Peter’s love for Jesus ascends through time. He begins with acquaintance, then familiarity, then friendship, then deep affection, and finally love to the point of death. And his love for Jesus reflects his love for the church. John 15:13 tells us that if we love Jesus, we will love one another. 1 John 4:20 goes on to say that if we say we love Jesus but hate one another, then we are liars. We are commanded by our ever-loving father to love our fellow human being with the same love He has for us. They are our brothers and sisters, fathers and mothers. They are ours.

God once asked Esau, “where is your brother?” (Genesis 4:1-16) Esau answered, “am I my brother’s keeper?” The answer to that question is yes. Let us keep them well.

 

 

“Sin That Doesn’t Lead to Death”

1 John is another one of those little books with bits of wisdom to chew on.

One passage that intrigues me is when it calls for us to pray for sin that don’t lead to death (1 John 5:16-17). It has us leave sin that leads to death alone.

I think this is fascinating.

What exactly the difference John sees between the two remains unknown, but allow me this: I like the fact that John has us focus on these little sins.

We’re always aware of the big sins: adultery and murder and devil worship. But it’s the little sins that so often go unchecked. Things like sloth, wastefulness, irritability, and envy. These are the types of sins that we tend of disregard. We’re not going around kicking babies and clubbing seals, so we’re good. In fact, we would go so far as to say these features are just part of us.

Christ calls us to be more like Him (Ephesians 5:1). Sometimes it’s perceived that means is that God wants to Etch A Sketch everything about us and superimpose His face onto our own, as if we’re this grand error waiting to be corrected. Rather, we’re a beautiful thing, waiting to be perfected.

Rest assured. Christ loves You. He designed You, brought You into this Earth, and died and rose again so YOU could be with HIM forever in heaven.

But God wants us to be best version of ourselves that we can be.

He doesn’t want you to waste your life saying, “I wish I were more….” or “if only I…” with a sigh of resignation or resentment.

Again, He busted down the doors of heaven and hell so we wouldn’t be stuck in that hell, or any hell for that matter.

I love the show Queer Eye. In it, loved ones of person nominate him or her for a full makeover. Then, a team of experts zooms in their GMC Sierra Denali and begins to go through all the aspects of that person’s life- clothing, hair, social life, eating practices, etc. They look at that person as they are and begin to make changes based on that person’s fundamental identity. Part of that process involves throwing out a lot of junk, part of it involves busting through comfort zones, part of it involves probing questions and lots of encouragement along the way. We call this process tough love.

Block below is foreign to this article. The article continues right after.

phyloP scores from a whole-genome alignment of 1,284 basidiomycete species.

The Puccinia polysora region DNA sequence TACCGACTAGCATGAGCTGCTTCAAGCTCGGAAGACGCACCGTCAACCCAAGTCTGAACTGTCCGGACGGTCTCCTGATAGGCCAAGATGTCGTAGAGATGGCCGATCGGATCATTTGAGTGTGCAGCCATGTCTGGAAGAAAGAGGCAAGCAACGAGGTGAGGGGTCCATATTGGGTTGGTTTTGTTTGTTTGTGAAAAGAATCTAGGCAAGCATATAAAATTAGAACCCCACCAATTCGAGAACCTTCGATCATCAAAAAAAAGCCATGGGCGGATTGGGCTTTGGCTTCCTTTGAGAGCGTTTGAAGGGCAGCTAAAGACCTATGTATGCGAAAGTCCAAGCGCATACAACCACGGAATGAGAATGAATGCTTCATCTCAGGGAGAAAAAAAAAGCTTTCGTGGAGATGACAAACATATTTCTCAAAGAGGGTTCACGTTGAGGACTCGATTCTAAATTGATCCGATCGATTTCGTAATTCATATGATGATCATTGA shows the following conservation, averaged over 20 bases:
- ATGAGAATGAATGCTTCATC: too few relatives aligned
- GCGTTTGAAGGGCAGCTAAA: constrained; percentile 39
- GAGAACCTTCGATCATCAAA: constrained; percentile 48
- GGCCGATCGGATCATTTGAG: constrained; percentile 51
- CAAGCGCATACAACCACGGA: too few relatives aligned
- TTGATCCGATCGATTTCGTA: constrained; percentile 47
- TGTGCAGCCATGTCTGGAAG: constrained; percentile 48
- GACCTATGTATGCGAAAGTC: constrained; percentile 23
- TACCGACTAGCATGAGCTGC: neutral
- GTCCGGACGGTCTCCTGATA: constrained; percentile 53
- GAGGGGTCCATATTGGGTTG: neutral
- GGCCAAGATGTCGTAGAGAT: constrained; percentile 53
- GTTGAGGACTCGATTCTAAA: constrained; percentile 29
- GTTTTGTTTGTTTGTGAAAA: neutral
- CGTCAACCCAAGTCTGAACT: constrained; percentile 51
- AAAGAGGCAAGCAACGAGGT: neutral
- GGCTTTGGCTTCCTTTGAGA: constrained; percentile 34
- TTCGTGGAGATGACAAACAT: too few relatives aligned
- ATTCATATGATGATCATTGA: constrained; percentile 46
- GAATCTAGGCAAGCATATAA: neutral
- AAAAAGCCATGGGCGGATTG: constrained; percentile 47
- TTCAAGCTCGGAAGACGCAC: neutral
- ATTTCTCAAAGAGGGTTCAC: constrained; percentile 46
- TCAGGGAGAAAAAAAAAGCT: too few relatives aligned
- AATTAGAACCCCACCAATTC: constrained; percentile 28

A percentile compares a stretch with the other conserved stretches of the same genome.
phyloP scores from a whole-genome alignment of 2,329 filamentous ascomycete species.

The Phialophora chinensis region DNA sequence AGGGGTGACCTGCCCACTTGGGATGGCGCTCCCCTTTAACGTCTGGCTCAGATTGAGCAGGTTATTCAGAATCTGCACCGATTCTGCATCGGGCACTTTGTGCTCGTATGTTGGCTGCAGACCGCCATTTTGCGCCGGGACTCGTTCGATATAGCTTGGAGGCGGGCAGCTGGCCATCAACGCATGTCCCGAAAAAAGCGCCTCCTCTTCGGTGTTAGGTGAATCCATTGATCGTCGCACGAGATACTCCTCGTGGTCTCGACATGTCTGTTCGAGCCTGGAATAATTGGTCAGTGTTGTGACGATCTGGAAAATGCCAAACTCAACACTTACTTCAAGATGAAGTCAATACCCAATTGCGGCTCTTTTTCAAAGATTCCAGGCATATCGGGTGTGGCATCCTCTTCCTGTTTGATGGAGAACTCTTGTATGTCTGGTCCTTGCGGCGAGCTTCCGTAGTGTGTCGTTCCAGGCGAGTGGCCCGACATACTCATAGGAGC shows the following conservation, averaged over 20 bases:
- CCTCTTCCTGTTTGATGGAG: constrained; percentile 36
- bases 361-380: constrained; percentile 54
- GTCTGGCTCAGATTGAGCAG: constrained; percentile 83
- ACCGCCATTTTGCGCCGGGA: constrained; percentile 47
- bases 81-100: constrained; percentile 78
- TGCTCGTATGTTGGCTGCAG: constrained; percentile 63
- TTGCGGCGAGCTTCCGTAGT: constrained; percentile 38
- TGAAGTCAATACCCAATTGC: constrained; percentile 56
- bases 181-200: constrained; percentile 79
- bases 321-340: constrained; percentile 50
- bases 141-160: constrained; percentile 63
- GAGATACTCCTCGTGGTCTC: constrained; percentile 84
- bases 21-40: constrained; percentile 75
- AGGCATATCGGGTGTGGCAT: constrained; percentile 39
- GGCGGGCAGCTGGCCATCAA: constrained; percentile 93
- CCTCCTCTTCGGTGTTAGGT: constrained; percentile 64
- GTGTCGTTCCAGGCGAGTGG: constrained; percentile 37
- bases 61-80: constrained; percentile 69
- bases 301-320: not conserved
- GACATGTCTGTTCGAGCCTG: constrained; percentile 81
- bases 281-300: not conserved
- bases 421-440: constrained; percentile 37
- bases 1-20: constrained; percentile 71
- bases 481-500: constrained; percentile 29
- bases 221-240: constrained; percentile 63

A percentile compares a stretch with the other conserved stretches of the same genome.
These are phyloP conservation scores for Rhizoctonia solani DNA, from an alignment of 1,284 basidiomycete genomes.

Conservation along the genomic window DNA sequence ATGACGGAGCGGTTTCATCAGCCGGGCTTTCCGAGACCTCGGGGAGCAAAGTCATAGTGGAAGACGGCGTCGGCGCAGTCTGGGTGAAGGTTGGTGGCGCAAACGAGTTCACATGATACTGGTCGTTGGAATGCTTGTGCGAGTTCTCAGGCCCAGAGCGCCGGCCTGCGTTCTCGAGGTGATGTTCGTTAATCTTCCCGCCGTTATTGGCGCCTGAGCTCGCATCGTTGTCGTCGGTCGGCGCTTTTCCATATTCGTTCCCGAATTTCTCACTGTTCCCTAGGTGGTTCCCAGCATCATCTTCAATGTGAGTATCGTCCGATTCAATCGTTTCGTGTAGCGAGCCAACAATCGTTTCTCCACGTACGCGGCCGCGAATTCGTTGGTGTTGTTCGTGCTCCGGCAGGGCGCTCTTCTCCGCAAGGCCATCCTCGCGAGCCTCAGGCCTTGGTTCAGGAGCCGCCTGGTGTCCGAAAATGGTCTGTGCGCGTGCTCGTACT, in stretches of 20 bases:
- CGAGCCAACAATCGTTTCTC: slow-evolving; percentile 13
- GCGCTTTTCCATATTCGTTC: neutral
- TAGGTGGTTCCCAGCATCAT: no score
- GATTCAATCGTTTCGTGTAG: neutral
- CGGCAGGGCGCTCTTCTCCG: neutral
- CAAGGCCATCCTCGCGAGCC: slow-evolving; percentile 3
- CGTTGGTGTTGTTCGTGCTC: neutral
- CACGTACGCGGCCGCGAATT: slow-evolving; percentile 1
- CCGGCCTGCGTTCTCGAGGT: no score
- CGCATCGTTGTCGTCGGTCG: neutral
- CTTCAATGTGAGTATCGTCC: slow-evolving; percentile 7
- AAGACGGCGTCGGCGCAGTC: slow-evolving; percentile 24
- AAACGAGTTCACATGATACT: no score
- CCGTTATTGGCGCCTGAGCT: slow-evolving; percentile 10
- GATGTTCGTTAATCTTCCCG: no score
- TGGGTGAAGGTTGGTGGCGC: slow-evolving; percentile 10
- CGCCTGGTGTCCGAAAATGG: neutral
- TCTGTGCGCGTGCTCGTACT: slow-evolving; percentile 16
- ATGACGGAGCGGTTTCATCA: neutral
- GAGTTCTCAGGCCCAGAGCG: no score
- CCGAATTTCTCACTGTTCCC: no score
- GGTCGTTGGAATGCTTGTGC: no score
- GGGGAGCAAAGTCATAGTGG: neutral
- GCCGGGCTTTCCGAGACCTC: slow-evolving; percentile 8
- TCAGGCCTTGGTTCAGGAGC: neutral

When you do this process wrong, when we conform to a lofty ideal without grounding it our own personal best, it makes us feel empty and exhausted, violated and defeated even. But when it is is done right, everyone is happy. The makeover teams cries. The client cries. The family members cry. It’s a beautiful thing.

Christ wants this for you to fulfill our specially designed purpose, to become the best of us and the most of Him.

1 John says the first step in this process is to pray. Pray for God to reveal those little sins, the things that go unnoticed yet inevitably hold us back. Pray that God will give you the wisdom on what to do with that knowledge. Then take action, bring people in. Help each other achieve this greater goal.

Be fruitful and multiply (Genesis 9:7), and in all things bless Christ, who designed us from the very beginning to do great things (Ephesians 2:10).

 

Deuteronomy: Israel’s First Day at School

Israel stands just outside the border of Canaan, the land they are promised to inherit. Moses is there with them, but he will not follow them in. God has told him it’s the end of the line. So, the man who has lead Israel for 40 years now, delivers unto them a final address.